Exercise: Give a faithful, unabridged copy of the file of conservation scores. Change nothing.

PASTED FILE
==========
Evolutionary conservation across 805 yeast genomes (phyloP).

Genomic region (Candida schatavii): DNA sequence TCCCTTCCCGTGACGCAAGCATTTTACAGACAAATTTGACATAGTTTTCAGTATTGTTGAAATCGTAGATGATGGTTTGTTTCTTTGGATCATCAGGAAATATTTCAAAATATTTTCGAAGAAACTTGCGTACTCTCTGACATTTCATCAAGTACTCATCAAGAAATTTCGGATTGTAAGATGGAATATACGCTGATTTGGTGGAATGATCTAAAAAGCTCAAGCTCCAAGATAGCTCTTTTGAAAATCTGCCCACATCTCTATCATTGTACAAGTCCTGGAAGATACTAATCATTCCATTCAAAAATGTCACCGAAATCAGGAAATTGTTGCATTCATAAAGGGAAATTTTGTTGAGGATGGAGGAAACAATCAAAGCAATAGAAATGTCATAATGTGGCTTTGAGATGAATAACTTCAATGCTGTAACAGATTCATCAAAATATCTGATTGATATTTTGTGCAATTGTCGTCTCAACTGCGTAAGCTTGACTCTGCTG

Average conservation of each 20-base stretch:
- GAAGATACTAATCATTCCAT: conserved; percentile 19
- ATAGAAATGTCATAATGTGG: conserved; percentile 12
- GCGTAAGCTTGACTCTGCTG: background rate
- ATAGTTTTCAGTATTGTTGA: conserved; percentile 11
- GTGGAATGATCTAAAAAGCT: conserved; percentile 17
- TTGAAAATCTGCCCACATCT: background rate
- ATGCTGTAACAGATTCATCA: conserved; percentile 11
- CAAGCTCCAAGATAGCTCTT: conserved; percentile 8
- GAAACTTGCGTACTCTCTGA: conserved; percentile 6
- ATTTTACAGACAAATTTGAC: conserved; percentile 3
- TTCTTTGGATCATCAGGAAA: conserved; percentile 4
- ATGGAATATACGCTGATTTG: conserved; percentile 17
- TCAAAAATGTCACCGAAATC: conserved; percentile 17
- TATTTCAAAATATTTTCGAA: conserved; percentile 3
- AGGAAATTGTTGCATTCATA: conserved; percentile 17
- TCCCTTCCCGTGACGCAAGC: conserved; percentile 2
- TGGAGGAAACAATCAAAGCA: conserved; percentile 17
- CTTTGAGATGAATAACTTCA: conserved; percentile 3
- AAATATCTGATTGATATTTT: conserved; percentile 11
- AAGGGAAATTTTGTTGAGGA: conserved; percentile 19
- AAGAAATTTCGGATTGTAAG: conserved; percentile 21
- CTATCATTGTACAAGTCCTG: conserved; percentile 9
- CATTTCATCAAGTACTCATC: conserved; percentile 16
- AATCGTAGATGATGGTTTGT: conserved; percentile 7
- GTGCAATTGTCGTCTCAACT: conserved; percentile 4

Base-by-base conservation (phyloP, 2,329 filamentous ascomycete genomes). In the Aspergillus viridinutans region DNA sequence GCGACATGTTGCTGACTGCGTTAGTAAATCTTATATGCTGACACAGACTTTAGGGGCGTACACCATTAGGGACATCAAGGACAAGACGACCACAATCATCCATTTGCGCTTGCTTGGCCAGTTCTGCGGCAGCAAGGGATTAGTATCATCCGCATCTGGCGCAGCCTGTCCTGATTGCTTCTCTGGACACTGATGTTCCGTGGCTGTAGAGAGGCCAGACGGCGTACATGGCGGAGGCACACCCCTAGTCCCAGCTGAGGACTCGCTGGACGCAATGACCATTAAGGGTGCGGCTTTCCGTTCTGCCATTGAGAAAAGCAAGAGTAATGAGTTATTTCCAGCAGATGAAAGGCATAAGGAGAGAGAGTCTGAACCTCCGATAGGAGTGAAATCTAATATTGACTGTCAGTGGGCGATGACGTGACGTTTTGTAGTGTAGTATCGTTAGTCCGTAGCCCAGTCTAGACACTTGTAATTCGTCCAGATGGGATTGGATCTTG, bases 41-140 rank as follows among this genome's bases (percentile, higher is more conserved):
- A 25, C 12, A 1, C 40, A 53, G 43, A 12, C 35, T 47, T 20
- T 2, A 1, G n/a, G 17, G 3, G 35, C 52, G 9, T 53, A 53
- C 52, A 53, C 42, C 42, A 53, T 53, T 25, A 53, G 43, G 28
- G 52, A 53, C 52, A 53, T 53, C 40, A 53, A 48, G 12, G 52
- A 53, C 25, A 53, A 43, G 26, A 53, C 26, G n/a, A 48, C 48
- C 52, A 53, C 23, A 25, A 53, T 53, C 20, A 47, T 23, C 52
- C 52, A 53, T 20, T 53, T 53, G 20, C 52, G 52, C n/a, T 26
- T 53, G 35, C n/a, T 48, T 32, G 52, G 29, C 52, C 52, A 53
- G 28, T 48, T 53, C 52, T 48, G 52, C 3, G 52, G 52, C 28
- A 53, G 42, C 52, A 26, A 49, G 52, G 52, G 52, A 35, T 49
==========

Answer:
Evolutionary conservation across 805 yeast genomes (phyloP).

Genomic region (Candida schatavii): DNA sequence TCCCTTCCCGTGACGCAAGCATTTTACAGACAAATTTGACATAGTTTTCAGTATTGTTGAAATCGTAGATGATGGTTTGTTTCTTTGGATCATCAGGAAATATTTCAAAATATTTTCGAAGAAACTTGCGTACTCTCTGACATTTCATCAAGTACTCATCAAGAAATTTCGGATTGTAAGATGGAATATACGCTGATTTGGTGGAATGATCTAAAAAGCTCAAGCTCCAAGATAGCTCTTTTGAAAATCTGCCCACATCTCTATCATTGTACAAGTCCTGGAAGATACTAATCATTCCATTCAAAAATGTCACCGAAATCAGGAAATTGTTGCATTCATAAAGGGAAATTTTGTTGAGGATGGAGGAAACAATCAAAGCAATAGAAATGTCATAATGTGGCTTTGAGATGAATAACTTCAATGCTGTAACAGATTCATCAAAATATCTGATTGATATTTTGTGCAATTGTCGTCTCAACTGCGTAAGCTTGACTCTGCTG

Average conservation of each 20-base stretch:
- GAAGATACTAATCATTCCAT: conserved; percentile 19
- ATAGAAATGTCATAATGTGG: conserved; percentile 12
- GCGTAAGCTTGACTCTGCTG: background rate
- ATAGTTTTCAGTATTGTTGA: conserved; percentile 11
- GTGGAATGATCTAAAAAGCT: conserved; percentile 17
- TTGAAAATCTGCCCACATCT: background rate
- ATGCTGTAACAGATTCATCA: conserved; percentile 11
- CAAGCTCCAAGATAGCTCTT: conserved; percentile 8
- GAAACTTGCGTACTCTCTGA: conserved; percentile 6
- ATTTTACAGACAAATTTGAC: conserved; percentile 3
- TTCTTTGGATCATCAGGAAA: conserved; percentile 4
- ATGGAATATACGCTGATTTG: conserved; percentile 17
- TCAAAAATGTCACCGAAATC: conserved; percentile 17
- TATTTCAAAATATTTTCGAA: conserved; percentile 3
- AGGAAATTGTTGCATTCATA: conserved; percentile 17
- TCCCTTCCCGTGACGCAAGC: conserved; percentile 2
- TGGAGGAAACAATCAAAGCA: conserved; percentile 17
- CTTTGAGATGAATAACTTCA: conserved; percentile 3
- AAATATCTGATTGATATTTT: conserved; percentile 11
- AAGGGAAATTTTGTTGAGGA: conserved; percentile 19
- AAGAAATTTCGGATTGTAAG: conserved; percentile 21
- CTATCATTGTACAAGTCCTG: conserved; percentile 9
- CATTTCATCAAGTACTCATC: conserved; percentile 16
- AATCGTAGATGATGGTTTGT: conserved; percentile 7
- GTGCAATTGTCGTCTCAACT: conserved; percentile 4

Base-by-base conservation (phyloP, 2,329 filamentous ascomycete genomes). In the Aspergillus viridinutans region DNA sequence GCGACATGTTGCTGACTGCGTTAGTAAATCTTATATGCTGACACAGACTTTAGGGGCGTACACCATTAGGGACATCAAGGACAAGACGACCACAATCATCCATTTGCGCTTGCTTGGCCAGTTCTGCGGCAGCAAGGGATTAGTATCATCCGCATCTGGCGCAGCCTGTCCTGATTGCTTCTCTGGACACTGATGTTCCGTGGCTGTAGAGAGGCCAGACGGCGTACATGGCGGAGGCACACCCCTAGTCCCAGCTGAGGACTCGCTGGACGCAATGACCATTAAGGGTGCGGCTTTCCGTTCTGCCATTGAGAAAAGCAAGAGTAATGAGTTATTTCCAGCAGATGAAAGGCATAAGGAGAGAGAGTCTGAACCTCCGATAGGAGTGAAATCTAATATTGACTGTCAGTGGGCGATGACGTGACGTTTTGTAGTGTAGTATCGTTAGTCCGTAGCCCAGTCTAGACACTTGTAATTCGTCCAGATGGGATTGGATCTTG, bases 41-140 rank as follows among this genome's bases (percentile, higher is more conserved):
- A 25, C 12, A 1, C 40, A 53, G 43, A 12, C 35, T 47, T 20
- T 2, A 1, G n/a, G 17, G 3, G 35, C 52, G 9, T 53, A 53
- C 52, A 53, C 42, C 42, A 53, T 53, T 25, A 53, G 43, G 28
- G 52, A 53, C 52, A 53, T 53, C 40, A 53, A 48, G 12, G 52
- A 53, C 25, A 53, A 43, G 26, A 53, C 26, G n/a, A 48, C 48
- C 52, A 53, C 23, A 25, A 53, T 53, C 20, A 47, T 23, C 52
- C 52, A 53, T 20, T 53, T 53, G 20, C 52, G 52, C n/a, T 26
- T 53, G 35, C n/a, T 48, T 32, G 52, G 29, C 52, C 52, A 53
- G 28, T 48, T 53, C 52, T 48, G 52, C 3, G 52, G 52, C 28
- A 53, G 42, C 52, A 26, A 49, G 52, G 52, G 52, A 35, T 49